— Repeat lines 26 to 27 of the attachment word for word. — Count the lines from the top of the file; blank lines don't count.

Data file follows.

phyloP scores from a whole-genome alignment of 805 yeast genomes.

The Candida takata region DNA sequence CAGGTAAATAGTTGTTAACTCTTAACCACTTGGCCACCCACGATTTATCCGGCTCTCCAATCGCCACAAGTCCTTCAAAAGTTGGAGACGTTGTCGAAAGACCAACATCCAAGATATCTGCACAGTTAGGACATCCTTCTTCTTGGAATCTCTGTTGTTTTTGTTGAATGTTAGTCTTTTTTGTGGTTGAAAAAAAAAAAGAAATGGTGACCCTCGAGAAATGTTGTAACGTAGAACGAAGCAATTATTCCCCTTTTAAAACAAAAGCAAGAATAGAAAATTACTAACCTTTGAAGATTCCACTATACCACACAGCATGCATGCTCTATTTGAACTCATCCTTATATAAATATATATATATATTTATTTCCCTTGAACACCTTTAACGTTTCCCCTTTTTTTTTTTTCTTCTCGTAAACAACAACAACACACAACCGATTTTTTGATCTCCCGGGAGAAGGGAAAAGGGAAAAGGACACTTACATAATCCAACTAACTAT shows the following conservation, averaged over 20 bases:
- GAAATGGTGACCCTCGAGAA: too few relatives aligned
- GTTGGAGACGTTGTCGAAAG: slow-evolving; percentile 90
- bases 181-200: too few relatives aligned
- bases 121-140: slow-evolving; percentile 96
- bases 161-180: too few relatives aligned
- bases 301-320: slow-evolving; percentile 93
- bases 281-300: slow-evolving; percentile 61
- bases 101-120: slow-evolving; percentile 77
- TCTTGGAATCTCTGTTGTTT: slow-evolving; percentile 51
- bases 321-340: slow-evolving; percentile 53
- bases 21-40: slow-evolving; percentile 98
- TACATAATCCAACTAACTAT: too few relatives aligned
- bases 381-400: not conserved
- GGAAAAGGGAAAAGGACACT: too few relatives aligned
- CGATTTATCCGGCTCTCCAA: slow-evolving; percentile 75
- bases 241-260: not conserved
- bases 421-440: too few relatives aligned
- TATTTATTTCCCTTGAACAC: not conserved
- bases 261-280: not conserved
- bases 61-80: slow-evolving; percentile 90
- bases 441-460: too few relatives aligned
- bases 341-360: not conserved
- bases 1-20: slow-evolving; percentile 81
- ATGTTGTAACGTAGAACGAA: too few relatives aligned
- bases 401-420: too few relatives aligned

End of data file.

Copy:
- ATGTTGTAACGTAGAACGAA: too few relatives aligned
- bases 401-420: too few relatives aligned